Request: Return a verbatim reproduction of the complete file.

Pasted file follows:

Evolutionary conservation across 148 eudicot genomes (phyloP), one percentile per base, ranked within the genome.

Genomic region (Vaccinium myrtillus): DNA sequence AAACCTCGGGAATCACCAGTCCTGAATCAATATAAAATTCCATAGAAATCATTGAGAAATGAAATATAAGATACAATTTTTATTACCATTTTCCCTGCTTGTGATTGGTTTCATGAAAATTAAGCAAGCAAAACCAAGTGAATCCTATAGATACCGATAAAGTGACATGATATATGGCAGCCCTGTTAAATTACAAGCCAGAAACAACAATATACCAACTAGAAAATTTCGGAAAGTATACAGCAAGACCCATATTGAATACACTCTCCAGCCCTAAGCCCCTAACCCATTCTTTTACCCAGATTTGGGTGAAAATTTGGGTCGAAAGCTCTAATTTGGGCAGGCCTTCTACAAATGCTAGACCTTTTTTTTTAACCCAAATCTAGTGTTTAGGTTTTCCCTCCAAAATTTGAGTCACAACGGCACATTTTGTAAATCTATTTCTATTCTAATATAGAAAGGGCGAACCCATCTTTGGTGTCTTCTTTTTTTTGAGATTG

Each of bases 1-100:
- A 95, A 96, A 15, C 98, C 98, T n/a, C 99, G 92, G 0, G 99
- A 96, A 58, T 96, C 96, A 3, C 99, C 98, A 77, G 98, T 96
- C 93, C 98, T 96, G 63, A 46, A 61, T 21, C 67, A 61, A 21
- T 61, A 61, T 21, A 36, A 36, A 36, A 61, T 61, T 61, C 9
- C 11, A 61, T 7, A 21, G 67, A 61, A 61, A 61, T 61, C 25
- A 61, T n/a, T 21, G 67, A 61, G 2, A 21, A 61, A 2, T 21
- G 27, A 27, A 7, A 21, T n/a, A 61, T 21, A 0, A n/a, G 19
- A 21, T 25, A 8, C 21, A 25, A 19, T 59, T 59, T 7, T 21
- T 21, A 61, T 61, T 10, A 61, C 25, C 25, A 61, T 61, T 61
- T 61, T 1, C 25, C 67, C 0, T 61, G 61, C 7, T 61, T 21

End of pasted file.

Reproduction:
Evolutionary conservation across 148 eudicot genomes (phyloP), one percentile per base, ranked within the genome.

Genomic region (Vaccinium myrtillus): DNA sequence AAACCTCGGGAATCACCAGTCCTGAATCAATATAAAATTCCATAGAAATCATTGAGAAATGAAATATAAGATACAATTTTTATTACCATTTTCCCTGCTTGTGATTGGTTTCATGAAAATTAAGCAAGCAAAACCAAGTGAATCCTATAGATACCGATAAAGTGACATGATATATGGCAGCCCTGTTAAATTACAAGCCAGAAACAACAATATACCAACTAGAAAATTTCGGAAAGTATACAGCAAGACCCATATTGAATACACTCTCCAGCCCTAAGCCCCTAACCCATTCTTTTACCCAGATTTGGGTGAAAATTTGGGTCGAAAGCTCTAATTTGGGCAGGCCTTCTACAAATGCTAGACCTTTTTTTTTAACCCAAATCTAGTGTTTAGGTTTTCCCTCCAAAATTTGAGTCACAACGGCACATTTTGTAAATCTATTTCTATTCTAATATAGAAAGGGCGAACCCATCTTTGGTGTCTTCTTTTTTTTGAGATTG

Each of bases 1-100:
- A 95, A 96, A 15, C 98, C 98, T n/a, C 99, G 92, G 0, G 99
- A 96, A 58, T 96, C 96, A 3, C 99, C 98, A 77, G 98, T 96
- C 93, C 98, T 96, G 63, A 46, A 61, T 21, C 67, A 61, A 21
- T 61, A 61, T 21, A 36, A 36, A 36, A 61, T 61, T 61, C 9
- C 11, A 61, T 7, A 21, G 67, A 61, A 61, A 61, T 61, C 25
- A 61, T n/a, T 21, G 67, A 61, G 2, A 21, A 61, A 2, T 21
- G 27, A 27, A 7, A 21, T n/a, A 61, T 21, A 0, A n/a, G 19
- A 21, T 25, A 8, C 21, A 25, A 19, T 59, T 59, T 7, T 21
- T 21, A 61, T 61, T 10, A 61, C 25, C 25, A 61, T 61, T 61
- T 61, T 1, C 25, C 67, C 0, T 61, G 61, C 7, T 61, T 21